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I Lost My Fallopian Tube From An Ectopic Pregnancy, And I Don’t Think I Had To

This is a sad post, so here is a happy picture.

Since I last posted about what I thought was a miscarriage, my medical situation has gotten pretty significantly worse, and even though right now I'm laying in bed with bandages all over my torso and can't really move, I wanted to write about this because for some reason doing so is functioning as a kind of in-real-time therapy for me. And also because I had no idea that what happened to me over the past week could happen, and it didn't have to, and I'd really like it to not happen to anyone else.

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Hugs

Here's a funny little byproduct of this site: when I write about something that falls on the "heavy" side of the spectrum (like, ohhhh, say, this), it's always strange trying to figure out how to transition back into more "normal" topics. Today, for example, the plan was to do an outfit post, because I haven't done one in forever, but I'm not sure how to go about that; typing up tips on how to wear a 3/4-sleeve jacket in the winter isn't something I feel like doing at the moment.

So I'm going to tell you about my socks instead. But first I'm going to tell you how I'm feeling, because it seems like at least a brief update is warranted.

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I Had A Miscarriage Yesterday

Just after my pregnancy was confirmed by a blood test.

If you follow me on Instagram, this is the photo you saw yesterday. But I wasn't sitting in a bath with a cocktail; I was sitting in a hospital bed, having a miscarriage from a pregnancy that I hadn't known was happening.

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Me In NYC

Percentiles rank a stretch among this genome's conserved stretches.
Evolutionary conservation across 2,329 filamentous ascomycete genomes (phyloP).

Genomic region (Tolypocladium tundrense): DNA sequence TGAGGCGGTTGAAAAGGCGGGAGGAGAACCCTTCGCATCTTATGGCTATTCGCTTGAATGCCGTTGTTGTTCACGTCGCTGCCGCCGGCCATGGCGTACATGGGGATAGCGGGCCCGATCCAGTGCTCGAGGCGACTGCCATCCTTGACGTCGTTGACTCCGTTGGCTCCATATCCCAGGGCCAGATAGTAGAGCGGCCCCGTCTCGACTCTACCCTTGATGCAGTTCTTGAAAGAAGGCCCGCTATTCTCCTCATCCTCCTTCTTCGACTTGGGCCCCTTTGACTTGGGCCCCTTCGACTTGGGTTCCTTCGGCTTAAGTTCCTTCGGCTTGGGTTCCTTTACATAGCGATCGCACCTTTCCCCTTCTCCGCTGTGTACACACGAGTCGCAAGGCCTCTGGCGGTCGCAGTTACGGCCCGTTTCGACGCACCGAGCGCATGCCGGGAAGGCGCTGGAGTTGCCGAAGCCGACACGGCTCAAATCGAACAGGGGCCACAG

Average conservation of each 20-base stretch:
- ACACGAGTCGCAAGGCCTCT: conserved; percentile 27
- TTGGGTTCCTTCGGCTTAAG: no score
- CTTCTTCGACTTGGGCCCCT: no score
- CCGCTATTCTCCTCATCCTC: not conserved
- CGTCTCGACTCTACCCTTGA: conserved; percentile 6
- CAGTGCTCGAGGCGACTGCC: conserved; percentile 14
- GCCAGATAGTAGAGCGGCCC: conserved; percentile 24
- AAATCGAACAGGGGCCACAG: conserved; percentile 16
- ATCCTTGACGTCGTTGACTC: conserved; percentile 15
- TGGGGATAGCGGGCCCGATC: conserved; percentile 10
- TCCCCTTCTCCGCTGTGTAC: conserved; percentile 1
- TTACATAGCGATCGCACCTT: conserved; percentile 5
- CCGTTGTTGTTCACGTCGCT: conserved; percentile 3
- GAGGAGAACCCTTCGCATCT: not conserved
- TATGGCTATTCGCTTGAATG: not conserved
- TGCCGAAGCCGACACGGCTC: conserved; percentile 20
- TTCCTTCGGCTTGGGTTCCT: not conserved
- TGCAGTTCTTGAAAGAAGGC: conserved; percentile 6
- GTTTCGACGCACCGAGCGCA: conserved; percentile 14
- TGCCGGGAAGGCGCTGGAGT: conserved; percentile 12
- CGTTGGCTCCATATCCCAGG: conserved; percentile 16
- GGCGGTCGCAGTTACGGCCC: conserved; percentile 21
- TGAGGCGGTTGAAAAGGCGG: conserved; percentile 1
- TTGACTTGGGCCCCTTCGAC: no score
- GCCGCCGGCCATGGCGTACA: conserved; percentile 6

Hey just bathroom selfie-ing at The Smith

Last night I was packing up to fly back home (and was upgraded AGAIN on the way back, btw, which either means that I am a freaking genius capable of hacking the algorithm, on the receiving end of some bizarrely coincidental good karma, or Beyonce), when I realized that I haven't really explained what I was doing in New York.

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One Year Later: Still Angry, Still There

A year ago today, when we marched in Los Angeles, the size of the crowd floored me: thousands and thousands more people than were expected showed up, and the march spilled out into what felt like the entire city. As exciting as it was, I remember thinking that it - meaning all that energy and rage - wouldn't last. We'd promise ourselves not to start feeling like this presidency was normal...but then, inevitably, "normal" would become exactly how it'd feel.

This year we decided to stay put and march in San Jose alongside our neighbors. I expected to see a few hundred people; maybe a thousand.

The march spilled out into what felt like the entire city. Nobody went anywhere, and they certainly didn't shrug their shoulders and go back to their couches. I think the part that really got me - beyond the man holding a sign saying that he was there for his granddaughters - was just how many kids there were. I am so excited to see what all those children marching alongside their parents, in strollers and on shoulders, hoisting signs that they'd clearly made themselves, will grow up to do one day. I'm pretty sure they're going to be the ones saving us.